The school layout also includes a playing field, a hard-court area and a driveway and car park/bus turning area, with 43 car parks being provided and a specific “set down area” for buses to deliver children to and from the site. The proposal contemplates a number of children using bus transport, but the school itself does not intend to provide a separate bus service, rather it relies on accessing the bus service provided by the Ministry of Education. The playing field is located near to the road boundaries. The hard-court area was originally proposed to be some 18.5m from the western boundary adjacent to the classroom block, although during the hearing, at the suggestion of the Court an alternative layout was provided, which placed it nearer to the middle of the site next to the car park and playing field.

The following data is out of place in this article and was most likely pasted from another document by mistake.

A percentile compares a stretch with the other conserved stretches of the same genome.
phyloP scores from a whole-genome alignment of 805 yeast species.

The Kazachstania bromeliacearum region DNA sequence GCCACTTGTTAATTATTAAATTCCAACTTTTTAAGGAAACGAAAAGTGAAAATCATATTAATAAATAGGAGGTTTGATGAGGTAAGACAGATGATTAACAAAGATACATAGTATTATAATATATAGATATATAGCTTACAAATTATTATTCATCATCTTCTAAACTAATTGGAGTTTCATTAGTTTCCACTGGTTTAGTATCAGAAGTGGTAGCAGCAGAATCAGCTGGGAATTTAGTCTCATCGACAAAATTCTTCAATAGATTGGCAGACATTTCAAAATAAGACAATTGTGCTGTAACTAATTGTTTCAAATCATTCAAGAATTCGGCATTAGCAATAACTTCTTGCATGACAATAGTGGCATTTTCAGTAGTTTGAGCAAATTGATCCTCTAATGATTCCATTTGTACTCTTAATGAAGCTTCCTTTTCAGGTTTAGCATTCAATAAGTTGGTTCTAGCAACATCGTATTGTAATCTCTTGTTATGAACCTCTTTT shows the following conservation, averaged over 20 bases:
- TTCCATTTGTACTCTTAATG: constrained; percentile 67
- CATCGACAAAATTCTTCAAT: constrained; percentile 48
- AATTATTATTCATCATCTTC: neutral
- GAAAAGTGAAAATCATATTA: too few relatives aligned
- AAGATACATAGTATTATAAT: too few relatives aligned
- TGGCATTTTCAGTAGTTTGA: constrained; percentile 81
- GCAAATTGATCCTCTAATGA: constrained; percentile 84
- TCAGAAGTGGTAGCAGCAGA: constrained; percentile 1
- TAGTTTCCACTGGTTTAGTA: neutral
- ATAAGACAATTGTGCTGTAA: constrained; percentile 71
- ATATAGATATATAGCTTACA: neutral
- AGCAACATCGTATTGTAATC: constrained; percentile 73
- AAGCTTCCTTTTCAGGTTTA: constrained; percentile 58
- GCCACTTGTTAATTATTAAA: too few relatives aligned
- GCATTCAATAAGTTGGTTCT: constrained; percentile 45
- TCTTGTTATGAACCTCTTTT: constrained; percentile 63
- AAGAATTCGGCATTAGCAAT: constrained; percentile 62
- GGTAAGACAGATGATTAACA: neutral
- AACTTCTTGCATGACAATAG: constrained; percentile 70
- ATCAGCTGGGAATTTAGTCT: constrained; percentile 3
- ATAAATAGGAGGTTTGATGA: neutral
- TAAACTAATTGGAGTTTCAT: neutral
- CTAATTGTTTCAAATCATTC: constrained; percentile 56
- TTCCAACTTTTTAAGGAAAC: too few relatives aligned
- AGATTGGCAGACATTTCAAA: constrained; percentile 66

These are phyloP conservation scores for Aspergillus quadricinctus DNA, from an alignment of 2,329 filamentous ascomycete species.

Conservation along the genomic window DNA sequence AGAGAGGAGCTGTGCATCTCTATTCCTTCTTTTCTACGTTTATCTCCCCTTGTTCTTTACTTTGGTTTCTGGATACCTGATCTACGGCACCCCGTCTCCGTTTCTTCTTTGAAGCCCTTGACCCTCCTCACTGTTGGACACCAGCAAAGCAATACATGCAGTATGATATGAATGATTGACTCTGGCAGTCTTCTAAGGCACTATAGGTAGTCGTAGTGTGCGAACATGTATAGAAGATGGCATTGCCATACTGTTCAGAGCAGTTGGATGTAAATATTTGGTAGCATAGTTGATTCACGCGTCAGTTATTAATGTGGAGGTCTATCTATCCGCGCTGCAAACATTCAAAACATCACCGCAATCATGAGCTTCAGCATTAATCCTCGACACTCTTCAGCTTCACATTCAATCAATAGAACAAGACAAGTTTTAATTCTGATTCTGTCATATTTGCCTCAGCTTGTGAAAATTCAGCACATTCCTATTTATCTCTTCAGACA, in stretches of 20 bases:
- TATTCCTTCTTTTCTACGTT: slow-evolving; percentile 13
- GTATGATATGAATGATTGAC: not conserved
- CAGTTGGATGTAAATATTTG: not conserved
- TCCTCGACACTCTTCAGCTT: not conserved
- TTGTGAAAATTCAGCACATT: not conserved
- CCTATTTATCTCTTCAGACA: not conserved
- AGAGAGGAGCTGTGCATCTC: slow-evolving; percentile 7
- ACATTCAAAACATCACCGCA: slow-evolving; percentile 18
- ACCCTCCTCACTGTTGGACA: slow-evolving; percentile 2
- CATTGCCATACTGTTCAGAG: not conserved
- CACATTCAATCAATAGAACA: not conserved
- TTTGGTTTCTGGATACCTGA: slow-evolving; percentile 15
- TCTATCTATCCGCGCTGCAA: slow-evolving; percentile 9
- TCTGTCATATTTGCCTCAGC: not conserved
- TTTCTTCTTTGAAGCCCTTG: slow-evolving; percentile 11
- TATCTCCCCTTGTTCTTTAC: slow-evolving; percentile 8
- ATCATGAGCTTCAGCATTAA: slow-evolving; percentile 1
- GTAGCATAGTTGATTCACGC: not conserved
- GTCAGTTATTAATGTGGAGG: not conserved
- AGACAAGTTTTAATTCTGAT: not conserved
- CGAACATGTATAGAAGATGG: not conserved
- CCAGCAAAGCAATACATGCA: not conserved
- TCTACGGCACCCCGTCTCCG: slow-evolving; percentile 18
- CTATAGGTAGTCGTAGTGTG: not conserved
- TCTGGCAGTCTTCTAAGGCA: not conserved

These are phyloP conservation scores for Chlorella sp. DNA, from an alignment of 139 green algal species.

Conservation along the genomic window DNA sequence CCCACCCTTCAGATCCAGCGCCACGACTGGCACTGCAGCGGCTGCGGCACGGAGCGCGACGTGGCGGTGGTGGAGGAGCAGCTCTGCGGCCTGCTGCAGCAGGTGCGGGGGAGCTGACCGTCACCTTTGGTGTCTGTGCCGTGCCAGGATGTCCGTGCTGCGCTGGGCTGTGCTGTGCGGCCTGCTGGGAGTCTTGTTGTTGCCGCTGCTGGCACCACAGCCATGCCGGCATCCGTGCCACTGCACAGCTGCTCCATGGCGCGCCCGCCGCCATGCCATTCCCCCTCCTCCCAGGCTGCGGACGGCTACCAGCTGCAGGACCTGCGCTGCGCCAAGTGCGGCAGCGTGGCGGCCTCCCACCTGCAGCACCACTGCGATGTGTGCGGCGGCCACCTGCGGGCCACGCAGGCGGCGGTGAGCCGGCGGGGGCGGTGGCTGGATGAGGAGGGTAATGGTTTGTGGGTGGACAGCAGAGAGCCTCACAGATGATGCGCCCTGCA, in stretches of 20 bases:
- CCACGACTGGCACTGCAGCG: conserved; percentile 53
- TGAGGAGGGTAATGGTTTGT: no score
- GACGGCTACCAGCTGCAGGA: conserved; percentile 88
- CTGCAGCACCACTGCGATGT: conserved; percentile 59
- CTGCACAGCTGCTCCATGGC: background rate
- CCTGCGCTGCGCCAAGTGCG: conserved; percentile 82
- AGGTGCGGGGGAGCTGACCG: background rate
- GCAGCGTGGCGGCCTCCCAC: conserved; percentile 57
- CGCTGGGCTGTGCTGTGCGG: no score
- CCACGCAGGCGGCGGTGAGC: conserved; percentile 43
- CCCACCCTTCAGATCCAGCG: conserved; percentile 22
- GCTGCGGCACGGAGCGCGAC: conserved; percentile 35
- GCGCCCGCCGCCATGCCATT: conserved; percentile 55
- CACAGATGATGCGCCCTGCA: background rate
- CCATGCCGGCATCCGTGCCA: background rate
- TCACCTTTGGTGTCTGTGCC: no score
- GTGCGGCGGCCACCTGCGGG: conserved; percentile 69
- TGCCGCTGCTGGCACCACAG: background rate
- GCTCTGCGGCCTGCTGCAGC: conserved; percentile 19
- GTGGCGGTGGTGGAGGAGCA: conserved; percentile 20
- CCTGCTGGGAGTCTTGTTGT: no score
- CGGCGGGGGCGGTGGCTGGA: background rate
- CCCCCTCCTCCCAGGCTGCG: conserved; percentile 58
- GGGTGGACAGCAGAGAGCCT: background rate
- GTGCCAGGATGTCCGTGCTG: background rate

9

Planting, earth mounds and fences at various places around the site are proposed, in part, to mitigate any noise and visual effects.

10

The Speargrass campus proposal includes two buildings, to be established in two stages. Stage one involves the ‘classroom block’ building to provide three classrooms, a temporary office and staff facilities, for a maximum (in time) of 84 pupils and between 6 and 10 staff including a secretary, teacher aides and a cleaner. Initially the school roll will be small and it would increase over time. Stage two...